Robert found me at the entrance to the house, asking a rather pointed question. Where was I going. He seemed to pause and consider. Behind those dark eyes I knew he was weighing the options; the man never did anything rash. How unlike me he really was. This time however I felt a passion growing; I could feel the danger and the anticipation. At the corners of my eyes I felt that tonight there may be a kill. Even at seven I relished the thought. I had assisted Robert the night of blood and fire, but that was only an assist. No, tonight was perhaps an opportunity to blood myself. So, in a rash moment I told Robert what I was going to do and was he going to get out of my way or stop me. There was a half a pause and then he bid me go.
John had already rumbled his bulk into the open wagon he had arrived in. He was still grumbling and belly aching. I now know that he was worried. So concerned about the welfare of his son that he had no real chance of noticing as I slipped into the back of the wagon before it clambered off at an unreasonable speed.
The wagon was half way through Hartwich before I came to the disturbing realization that I had no weapons. I shuffled through the odd bits about the rear of the wagon. I found rods of steel. Unbent horseshoes. They were blunt but I figured that if used as knives could cause damage. I ran through my mind and was thankful for the hours of training. Yes, I could work with these.
We arrived and John rumbled his way. I don’t the man even realized just how loud he was. He could not accomplish, even the most minor of feats with out causing ruckess. There was now no anger in his voice; only the hot concern for his lost child. His wife and I presume Quail’s mother was in an equal state of frantic concern.
I slipped away unseen and unheard. The candle shoppe that was owned by Sarah’s parents was several blocks away and in the stealthiest manner I could manage I made my way there. Nightwatchmen scoured the streets. I could hear some of them calling for Quail. It was futile exercise. Even at seven I knew that if the boy wanted to be found or if he was able to respond, he would have, long before lady night had cast her shadow over Hartwich. I could hear Tymora’s eternal struggle against the shore and smell her aroma over the odors of pitch, fish and the hard work of more honest men.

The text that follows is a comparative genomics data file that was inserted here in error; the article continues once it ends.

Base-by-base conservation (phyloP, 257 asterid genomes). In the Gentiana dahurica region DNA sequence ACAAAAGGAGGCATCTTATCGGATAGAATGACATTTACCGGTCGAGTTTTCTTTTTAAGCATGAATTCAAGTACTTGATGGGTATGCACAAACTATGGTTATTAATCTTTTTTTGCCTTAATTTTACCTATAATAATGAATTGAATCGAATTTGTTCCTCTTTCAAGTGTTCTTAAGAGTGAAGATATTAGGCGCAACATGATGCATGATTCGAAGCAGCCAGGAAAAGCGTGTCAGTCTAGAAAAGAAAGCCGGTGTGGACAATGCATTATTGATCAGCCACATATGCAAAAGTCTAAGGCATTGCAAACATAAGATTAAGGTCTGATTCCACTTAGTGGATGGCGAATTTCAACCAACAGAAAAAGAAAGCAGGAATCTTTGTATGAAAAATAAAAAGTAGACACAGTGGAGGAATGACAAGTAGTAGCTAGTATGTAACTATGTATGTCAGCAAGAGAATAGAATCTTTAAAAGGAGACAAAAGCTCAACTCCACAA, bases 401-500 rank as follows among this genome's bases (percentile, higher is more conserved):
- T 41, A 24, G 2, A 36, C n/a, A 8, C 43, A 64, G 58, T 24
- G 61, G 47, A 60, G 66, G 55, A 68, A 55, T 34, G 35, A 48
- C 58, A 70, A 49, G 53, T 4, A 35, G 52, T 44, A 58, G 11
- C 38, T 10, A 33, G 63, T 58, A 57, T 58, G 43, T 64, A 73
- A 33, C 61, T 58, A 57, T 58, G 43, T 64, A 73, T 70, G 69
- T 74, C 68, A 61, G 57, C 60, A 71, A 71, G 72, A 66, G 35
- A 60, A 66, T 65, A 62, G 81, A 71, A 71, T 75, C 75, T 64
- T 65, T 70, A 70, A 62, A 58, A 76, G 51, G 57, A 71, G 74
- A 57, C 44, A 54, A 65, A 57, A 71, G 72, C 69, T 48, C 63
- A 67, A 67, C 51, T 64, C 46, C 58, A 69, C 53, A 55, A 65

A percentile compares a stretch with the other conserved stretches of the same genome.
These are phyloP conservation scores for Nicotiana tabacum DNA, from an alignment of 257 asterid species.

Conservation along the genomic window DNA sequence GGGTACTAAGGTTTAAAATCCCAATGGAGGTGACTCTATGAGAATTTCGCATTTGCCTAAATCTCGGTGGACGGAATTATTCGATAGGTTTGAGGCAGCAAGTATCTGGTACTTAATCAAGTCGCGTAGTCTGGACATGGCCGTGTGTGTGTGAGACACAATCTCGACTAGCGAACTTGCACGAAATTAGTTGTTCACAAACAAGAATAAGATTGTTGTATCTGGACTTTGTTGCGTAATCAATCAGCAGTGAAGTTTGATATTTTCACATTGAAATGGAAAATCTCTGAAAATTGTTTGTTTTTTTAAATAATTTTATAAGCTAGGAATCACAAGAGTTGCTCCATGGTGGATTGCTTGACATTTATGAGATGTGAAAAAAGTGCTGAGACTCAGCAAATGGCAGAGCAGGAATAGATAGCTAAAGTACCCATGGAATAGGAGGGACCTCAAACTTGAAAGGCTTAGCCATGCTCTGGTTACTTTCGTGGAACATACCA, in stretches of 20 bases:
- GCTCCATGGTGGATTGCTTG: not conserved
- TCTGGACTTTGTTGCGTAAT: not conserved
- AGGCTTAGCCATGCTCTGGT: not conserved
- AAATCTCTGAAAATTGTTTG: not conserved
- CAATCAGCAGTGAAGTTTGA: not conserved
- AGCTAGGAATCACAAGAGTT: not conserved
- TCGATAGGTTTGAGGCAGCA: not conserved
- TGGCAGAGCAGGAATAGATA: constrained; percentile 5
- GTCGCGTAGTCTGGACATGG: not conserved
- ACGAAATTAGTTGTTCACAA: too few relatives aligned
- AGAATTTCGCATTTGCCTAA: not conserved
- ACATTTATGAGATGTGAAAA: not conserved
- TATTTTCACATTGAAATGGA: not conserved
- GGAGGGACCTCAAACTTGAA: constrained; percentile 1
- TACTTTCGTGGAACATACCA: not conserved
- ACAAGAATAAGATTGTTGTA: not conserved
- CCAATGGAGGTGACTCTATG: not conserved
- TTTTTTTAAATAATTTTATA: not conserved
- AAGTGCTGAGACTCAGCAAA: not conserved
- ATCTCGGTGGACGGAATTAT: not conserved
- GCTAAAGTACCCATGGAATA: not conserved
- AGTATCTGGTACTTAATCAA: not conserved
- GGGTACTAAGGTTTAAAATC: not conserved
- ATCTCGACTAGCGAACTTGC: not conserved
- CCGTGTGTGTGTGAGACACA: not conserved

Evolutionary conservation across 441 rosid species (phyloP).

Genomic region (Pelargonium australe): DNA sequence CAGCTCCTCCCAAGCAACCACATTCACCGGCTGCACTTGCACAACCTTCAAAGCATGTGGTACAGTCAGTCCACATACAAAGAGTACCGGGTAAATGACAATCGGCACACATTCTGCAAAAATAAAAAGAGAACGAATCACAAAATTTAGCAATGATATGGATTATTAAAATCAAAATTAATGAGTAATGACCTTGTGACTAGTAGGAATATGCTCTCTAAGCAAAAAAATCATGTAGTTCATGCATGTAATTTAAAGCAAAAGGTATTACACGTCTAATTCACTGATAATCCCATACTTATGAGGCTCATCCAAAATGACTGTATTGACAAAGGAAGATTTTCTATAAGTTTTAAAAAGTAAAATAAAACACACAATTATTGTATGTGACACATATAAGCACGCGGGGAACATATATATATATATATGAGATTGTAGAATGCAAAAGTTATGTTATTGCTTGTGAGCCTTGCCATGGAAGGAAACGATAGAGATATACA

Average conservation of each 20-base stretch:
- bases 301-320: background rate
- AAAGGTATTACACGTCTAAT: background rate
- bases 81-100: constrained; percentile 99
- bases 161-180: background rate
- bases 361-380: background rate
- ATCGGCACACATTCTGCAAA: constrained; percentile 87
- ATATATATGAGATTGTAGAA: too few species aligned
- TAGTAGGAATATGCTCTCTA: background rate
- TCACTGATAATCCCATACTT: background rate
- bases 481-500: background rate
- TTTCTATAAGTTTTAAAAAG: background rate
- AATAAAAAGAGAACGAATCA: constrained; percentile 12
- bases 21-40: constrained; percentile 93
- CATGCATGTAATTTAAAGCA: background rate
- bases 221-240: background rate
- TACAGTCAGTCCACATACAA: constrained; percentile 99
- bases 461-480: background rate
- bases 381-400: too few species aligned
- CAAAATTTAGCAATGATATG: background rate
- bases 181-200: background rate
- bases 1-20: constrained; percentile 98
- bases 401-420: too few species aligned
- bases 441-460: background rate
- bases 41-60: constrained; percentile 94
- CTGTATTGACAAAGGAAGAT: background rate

I found the candle shoppe well lit. The irony of that escaped me. Sarah soon came outside, even I pulled deeper into the shadows. That was when the witch arrived. A grizzled old hag of a woman, all crinkled with age. She wore the of a beggar and spoke with sickening sweet tones of someone with motives of their own and uncaring if theirs matched yours. No, at seven I was not that cynical, but I had trust issues even then and was not inclined to step into view. That is until it became apparent that she already knew of my presence. At which point I did only could be done. I stepped out.
Sarah and I spoke briefly and then set out for the docks. We wove our way through the town to very edge of the dock region. It was there that Sarah once again displayed her most unusual of talents. She hummed a few bars of a nameless tune. Perhaps it was one of her own; something that she had created on the spot. I have no idea even today; but find no less disturbing; even if it was a talent that saved our lives upon numerous occasions.